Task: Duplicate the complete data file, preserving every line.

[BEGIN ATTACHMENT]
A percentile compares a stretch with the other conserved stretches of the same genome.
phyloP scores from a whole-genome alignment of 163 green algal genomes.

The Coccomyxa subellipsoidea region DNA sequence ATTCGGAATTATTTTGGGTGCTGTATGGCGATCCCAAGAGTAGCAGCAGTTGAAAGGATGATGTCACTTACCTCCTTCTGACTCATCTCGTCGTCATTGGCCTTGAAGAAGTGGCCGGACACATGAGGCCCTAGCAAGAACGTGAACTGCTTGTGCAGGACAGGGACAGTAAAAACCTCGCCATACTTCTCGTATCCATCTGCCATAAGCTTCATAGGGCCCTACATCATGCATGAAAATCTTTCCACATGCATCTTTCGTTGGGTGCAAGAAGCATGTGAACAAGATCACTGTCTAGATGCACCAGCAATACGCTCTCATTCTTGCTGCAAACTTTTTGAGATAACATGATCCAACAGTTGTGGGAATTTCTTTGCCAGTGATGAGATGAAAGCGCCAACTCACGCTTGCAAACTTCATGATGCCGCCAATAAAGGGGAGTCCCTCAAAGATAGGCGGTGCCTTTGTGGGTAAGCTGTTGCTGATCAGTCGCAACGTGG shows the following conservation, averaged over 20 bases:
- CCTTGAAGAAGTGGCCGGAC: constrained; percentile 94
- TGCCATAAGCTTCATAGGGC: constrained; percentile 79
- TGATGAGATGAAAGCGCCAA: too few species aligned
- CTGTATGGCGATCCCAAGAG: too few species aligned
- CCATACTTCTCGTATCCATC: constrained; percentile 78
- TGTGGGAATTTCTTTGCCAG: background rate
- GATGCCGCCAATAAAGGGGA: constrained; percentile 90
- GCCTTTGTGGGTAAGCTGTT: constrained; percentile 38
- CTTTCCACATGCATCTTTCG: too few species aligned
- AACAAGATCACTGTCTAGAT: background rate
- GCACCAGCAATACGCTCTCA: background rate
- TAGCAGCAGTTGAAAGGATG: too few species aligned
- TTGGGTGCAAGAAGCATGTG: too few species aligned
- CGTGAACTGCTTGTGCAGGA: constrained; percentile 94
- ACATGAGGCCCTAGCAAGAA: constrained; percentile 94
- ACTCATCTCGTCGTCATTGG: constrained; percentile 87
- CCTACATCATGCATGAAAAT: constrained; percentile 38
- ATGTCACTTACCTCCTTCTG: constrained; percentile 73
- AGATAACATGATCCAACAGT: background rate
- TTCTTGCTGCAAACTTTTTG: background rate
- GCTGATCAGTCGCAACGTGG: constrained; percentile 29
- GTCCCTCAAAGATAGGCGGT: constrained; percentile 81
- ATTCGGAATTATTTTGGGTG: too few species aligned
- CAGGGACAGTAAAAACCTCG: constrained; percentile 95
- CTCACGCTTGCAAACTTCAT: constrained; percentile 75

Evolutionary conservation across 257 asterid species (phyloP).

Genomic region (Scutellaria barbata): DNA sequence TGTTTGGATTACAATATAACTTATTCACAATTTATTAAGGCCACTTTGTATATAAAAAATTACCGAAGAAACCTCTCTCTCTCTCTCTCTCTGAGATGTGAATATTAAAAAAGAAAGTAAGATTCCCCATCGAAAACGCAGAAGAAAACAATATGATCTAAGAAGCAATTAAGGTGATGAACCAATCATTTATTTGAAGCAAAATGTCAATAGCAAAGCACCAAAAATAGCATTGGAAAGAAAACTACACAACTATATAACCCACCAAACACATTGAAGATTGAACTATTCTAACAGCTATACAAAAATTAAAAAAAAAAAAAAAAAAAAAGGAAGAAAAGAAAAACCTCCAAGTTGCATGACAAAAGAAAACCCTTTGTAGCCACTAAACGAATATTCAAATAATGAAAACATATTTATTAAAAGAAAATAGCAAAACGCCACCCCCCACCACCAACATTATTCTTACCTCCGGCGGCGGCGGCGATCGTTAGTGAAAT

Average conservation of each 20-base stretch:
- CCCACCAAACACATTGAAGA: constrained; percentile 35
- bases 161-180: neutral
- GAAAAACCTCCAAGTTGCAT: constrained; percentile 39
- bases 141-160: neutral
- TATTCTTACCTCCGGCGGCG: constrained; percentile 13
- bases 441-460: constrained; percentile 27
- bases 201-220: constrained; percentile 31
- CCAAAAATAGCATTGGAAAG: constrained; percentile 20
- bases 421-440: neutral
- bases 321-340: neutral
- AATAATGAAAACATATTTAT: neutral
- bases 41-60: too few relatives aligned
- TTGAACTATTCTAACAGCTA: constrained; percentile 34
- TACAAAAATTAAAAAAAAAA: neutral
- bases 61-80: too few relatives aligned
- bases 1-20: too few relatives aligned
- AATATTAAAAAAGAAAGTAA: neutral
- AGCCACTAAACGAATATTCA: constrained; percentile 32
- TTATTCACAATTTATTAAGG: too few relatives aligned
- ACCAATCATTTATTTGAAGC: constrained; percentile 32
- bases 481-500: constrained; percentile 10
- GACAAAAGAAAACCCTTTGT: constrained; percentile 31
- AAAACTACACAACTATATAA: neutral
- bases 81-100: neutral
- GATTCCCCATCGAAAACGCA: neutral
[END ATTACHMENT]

A percentile compares a stretch with the other conserved stretches of the same genome.
phyloP scores from a whole-genome alignment of 163 green algal genomes.

The Coccomyxa subellipsoidea region DNA sequence ATTCGGAATTATTTTGGGTGCTGTATGGCGATCCCAAGAGTAGCAGCAGTTGAAAGGATGATGTCACTTACCTCCTTCTGACTCATCTCGTCGTCATTGGCCTTGAAGAAGTGGCCGGACACATGAGGCCCTAGCAAGAACGTGAACTGCTTGTGCAGGACAGGGACAGTAAAAACCTCGCCATACTTCTCGTATCCATCTGCCATAAGCTTCATAGGGCCCTACATCATGCATGAAAATCTTTCCACATGCATCTTTCGTTGGGTGCAAGAAGCATGTGAACAAGATCACTGTCTAGATGCACCAGCAATACGCTCTCATTCTTGCTGCAAACTTTTTGAGATAACATGATCCAACAGTTGTGGGAATTTCTTTGCCAGTGATGAGATGAAAGCGCCAACTCACGCTTGCAAACTTCATGATGCCGCCAATAAAGGGGAGTCCCTCAAAGATAGGCGGTGCCTTTGTGGGTAAGCTGTTGCTGATCAGTCGCAACGTGG shows the following conservation, averaged over 20 bases:
- CCTTGAAGAAGTGGCCGGAC: constrained; percentile 94
- TGCCATAAGCTTCATAGGGC: constrained; percentile 79
- TGATGAGATGAAAGCGCCAA: too few species aligned
- CTGTATGGCGATCCCAAGAG: too few species aligned
- CCATACTTCTCGTATCCATC: constrained; percentile 78
- TGTGGGAATTTCTTTGCCAG: background rate
- GATGCCGCCAATAAAGGGGA: constrained; percentile 90
- GCCTTTGTGGGTAAGCTGTT: constrained; percentile 38
- CTTTCCACATGCATCTTTCG: too few species aligned
- AACAAGATCACTGTCTAGAT: background rate
- GCACCAGCAATACGCTCTCA: background rate
- TAGCAGCAGTTGAAAGGATG: too few species aligned
- TTGGGTGCAAGAAGCATGTG: too few species aligned
- CGTGAACTGCTTGTGCAGGA: constrained; percentile 94
- ACATGAGGCCCTAGCAAGAA: constrained; percentile 94
- ACTCATCTCGTCGTCATTGG: constrained; percentile 87
- CCTACATCATGCATGAAAAT: constrained; percentile 38
- ATGTCACTTACCTCCTTCTG: constrained; percentile 73
- AGATAACATGATCCAACAGT: background rate
- TTCTTGCTGCAAACTTTTTG: background rate
- GCTGATCAGTCGCAACGTGG: constrained; percentile 29
- GTCCCTCAAAGATAGGCGGT: constrained; percentile 81
- ATTCGGAATTATTTTGGGTG: too few species aligned
- CAGGGACAGTAAAAACCTCG: constrained; percentile 95
- CTCACGCTTGCAAACTTCAT: constrained; percentile 75

Evolutionary conservation across 257 asterid species (phyloP).

Genomic region (Scutellaria barbata): DNA sequence TGTTTGGATTACAATATAACTTATTCACAATTTATTAAGGCCACTTTGTATATAAAAAATTACCGAAGAAACCTCTCTCTCTCTCTCTCTCTGAGATGTGAATATTAAAAAAGAAAGTAAGATTCCCCATCGAAAACGCAGAAGAAAACAATATGATCTAAGAAGCAATTAAGGTGATGAACCAATCATTTATTTGAAGCAAAATGTCAATAGCAAAGCACCAAAAATAGCATTGGAAAGAAAACTACACAACTATATAACCCACCAAACACATTGAAGATTGAACTATTCTAACAGCTATACAAAAATTAAAAAAAAAAAAAAAAAAAAAGGAAGAAAAGAAAAACCTCCAAGTTGCATGACAAAAGAAAACCCTTTGTAGCCACTAAACGAATATTCAAATAATGAAAACATATTTATTAAAAGAAAATAGCAAAACGCCACCCCCCACCACCAACATTATTCTTACCTCCGGCGGCGGCGGCGATCGTTAGTGAAAT

Average conservation of each 20-base stretch:
- CCCACCAAACACATTGAAGA: constrained; percentile 35
- bases 161-180: neutral
- GAAAAACCTCCAAGTTGCAT: constrained; percentile 39
- bases 141-160: neutral
- TATTCTTACCTCCGGCGGCG: constrained; percentile 13
- bases 441-460: constrained; percentile 27
- bases 201-220: constrained; percentile 31
- CCAAAAATAGCATTGGAAAG: constrained; percentile 20
- bases 421-440: neutral
- bases 321-340: neutral
- AATAATGAAAACATATTTAT: neutral
- bases 41-60: too few relatives aligned
- TTGAACTATTCTAACAGCTA: constrained; percentile 34
- TACAAAAATTAAAAAAAAAA: neutral
- bases 61-80: too few relatives aligned
- bases 1-20: too few relatives aligned
- AATATTAAAAAAGAAAGTAA: neutral
- AGCCACTAAACGAATATTCA: constrained; percentile 32
- TTATTCACAATTTATTAAGG: too few relatives aligned
- ACCAATCATTTATTTGAAGC: constrained; percentile 32
- bases 481-500: constrained; percentile 10
- GACAAAAGAAAACCCTTTGT: constrained; percentile 31
- AAAACTACACAACTATATAA: neutral
- bases 81-100: neutral
- GATTCCCCATCGAAAACGCA: neutral